Browsing named entities in Col. John M. Harrell, Confederate Military History, a library of Confederate States Military History: Volume 10.2, Arkansas (ed. Clement Anselm Evans). You can also browse the collection for February 6th or search for February 6th in all documents.

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the city, except in an emergency he could not foresee. The armed citizens with whom he had to deal knew and respected the proprieties. They asked for a consultation with Captain Totten, through the governor, as mediator. Captain Totten replied courteously, saying that he did not have any knowledge as to whether the arsenal would be reinforced, or what might be the action of the government; but he would do all he could in his position to prevent bloodshed and promote peace. On the 6th of February, Governor Rector suggested to the Federal commander that he had now had sufficient time to communicate with the government; that the situation was fraught with peril to the people of the city, and if Captain Totten would evacuate, the State would agree to hold the arsenal and the arms and munitions until the 4th of March, pending the meeting of the convention, should one be called. Additions to the camps of the volunteers grew daily, and the impossibility of avoiding a bloody conflict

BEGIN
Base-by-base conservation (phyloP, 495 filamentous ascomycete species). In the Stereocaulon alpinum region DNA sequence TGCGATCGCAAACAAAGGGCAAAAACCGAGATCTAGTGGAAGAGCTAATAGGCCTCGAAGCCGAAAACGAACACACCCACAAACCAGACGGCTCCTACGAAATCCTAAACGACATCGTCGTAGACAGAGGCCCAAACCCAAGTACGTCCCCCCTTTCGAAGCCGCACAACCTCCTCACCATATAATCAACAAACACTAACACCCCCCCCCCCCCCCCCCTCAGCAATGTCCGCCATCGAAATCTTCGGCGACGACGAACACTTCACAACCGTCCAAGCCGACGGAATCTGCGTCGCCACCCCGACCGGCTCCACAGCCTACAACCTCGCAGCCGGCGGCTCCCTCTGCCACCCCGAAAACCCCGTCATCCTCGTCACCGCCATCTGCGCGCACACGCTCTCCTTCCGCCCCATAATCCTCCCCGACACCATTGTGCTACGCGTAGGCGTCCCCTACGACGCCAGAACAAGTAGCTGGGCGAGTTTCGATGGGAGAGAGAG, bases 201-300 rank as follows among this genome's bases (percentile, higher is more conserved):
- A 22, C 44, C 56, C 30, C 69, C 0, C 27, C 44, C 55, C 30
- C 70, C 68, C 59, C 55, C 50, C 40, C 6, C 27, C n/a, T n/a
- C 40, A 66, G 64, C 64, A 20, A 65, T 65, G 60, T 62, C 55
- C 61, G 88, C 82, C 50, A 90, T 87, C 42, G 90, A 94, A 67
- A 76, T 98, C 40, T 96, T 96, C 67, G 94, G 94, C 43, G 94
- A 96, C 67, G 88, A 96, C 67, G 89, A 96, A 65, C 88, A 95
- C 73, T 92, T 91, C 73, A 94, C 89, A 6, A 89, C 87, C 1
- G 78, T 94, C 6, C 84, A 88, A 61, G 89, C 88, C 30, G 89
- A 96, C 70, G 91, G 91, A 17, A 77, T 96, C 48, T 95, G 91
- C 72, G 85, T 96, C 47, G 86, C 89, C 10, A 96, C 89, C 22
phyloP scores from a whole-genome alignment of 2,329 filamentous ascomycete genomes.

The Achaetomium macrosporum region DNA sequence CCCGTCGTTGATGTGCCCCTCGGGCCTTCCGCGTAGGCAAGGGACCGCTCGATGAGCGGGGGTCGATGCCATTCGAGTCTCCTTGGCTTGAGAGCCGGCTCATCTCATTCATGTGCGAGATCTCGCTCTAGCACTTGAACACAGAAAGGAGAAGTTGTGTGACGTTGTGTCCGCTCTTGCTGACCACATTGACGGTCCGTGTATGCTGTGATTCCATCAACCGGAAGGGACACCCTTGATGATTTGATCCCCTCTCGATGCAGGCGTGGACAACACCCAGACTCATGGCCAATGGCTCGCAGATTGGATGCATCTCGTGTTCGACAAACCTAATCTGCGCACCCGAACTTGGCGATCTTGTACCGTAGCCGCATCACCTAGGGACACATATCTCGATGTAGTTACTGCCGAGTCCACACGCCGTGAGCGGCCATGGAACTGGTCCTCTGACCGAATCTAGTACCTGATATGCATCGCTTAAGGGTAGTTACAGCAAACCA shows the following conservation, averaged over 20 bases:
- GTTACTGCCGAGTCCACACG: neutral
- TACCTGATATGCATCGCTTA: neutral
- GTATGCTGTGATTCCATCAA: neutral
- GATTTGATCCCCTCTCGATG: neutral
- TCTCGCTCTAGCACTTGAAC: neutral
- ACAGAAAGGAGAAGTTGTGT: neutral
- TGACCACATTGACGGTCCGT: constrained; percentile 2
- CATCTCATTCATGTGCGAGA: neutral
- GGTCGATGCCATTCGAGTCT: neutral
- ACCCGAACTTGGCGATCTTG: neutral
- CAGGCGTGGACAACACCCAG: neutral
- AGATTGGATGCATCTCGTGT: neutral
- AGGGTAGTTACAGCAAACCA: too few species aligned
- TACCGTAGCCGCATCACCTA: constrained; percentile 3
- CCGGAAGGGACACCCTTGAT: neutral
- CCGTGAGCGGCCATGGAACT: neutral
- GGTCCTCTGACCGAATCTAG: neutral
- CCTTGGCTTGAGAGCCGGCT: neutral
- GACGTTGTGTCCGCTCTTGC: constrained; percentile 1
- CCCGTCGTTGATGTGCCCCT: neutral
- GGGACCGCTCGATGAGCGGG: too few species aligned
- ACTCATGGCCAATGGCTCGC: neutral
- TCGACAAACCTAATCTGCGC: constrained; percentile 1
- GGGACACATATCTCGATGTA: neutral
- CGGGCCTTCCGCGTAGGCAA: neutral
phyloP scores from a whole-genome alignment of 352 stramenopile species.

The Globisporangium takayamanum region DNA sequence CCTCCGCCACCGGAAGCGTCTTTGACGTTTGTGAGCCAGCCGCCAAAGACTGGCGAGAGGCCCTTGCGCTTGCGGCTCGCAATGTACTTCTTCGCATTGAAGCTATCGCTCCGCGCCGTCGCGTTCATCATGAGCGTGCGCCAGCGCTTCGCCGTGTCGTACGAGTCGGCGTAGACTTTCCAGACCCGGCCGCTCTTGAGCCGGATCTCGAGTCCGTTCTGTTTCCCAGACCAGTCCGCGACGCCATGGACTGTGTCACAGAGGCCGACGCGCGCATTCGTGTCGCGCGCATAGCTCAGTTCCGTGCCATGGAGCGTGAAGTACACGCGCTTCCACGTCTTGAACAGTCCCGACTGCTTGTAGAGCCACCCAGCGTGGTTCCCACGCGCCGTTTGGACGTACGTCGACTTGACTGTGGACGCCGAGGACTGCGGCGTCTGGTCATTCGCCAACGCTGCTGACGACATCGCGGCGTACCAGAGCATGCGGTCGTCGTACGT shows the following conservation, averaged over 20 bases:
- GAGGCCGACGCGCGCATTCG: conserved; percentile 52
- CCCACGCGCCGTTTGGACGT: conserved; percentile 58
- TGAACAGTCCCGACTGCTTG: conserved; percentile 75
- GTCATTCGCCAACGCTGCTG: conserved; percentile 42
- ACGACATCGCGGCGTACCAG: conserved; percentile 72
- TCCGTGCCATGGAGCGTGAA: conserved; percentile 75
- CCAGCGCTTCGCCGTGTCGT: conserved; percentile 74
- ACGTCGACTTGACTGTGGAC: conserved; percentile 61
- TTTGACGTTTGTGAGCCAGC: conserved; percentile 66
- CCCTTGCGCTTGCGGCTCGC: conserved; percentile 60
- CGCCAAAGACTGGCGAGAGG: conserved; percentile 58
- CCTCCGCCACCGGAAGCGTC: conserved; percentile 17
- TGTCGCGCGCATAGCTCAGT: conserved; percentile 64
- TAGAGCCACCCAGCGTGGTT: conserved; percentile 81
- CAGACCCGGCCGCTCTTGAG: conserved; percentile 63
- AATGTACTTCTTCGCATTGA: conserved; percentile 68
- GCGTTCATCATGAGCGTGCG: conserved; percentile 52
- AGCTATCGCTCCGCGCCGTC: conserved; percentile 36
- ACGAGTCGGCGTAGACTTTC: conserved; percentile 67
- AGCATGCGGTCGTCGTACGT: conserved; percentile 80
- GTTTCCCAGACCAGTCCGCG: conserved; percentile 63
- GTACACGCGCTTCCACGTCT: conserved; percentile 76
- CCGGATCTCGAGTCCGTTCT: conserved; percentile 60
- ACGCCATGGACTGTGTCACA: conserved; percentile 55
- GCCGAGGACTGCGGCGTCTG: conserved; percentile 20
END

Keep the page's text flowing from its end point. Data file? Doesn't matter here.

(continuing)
strict, which comprised Missouri, Louisiana north of Red river, Arkansas west of the St. Francis, and Indian Territory. Headquarters were established at Pocahontas, Ark., and the following staff officers announced: Maj. W. L. Cabell, chief of quartermaster's department; Maj. A. M. Haskell, inspector-general; Maj. R. W. Keyworth, chief of subsistence department; Capt. W. N. R. Beall, assistant adjutant-general; Surg. J. J. Gaenslan, medical director; Lieut. Clement Sulivane, aide-de-camp. February 6th, General McCulloch was commanded by Van Dorn to order two regiments of infantry, two of cavalry and one battery of artillery to proceed at once to Pocahontas, where they would be stationed for the time being. The appointment of Major-General Van Dorn to the command of the Trans-Mississippi district was no doubt made in order to bring about harmony of action between the Missouri and Arkansas troops, or, rather, between the commanders of the respective forces, the soldiers being on the b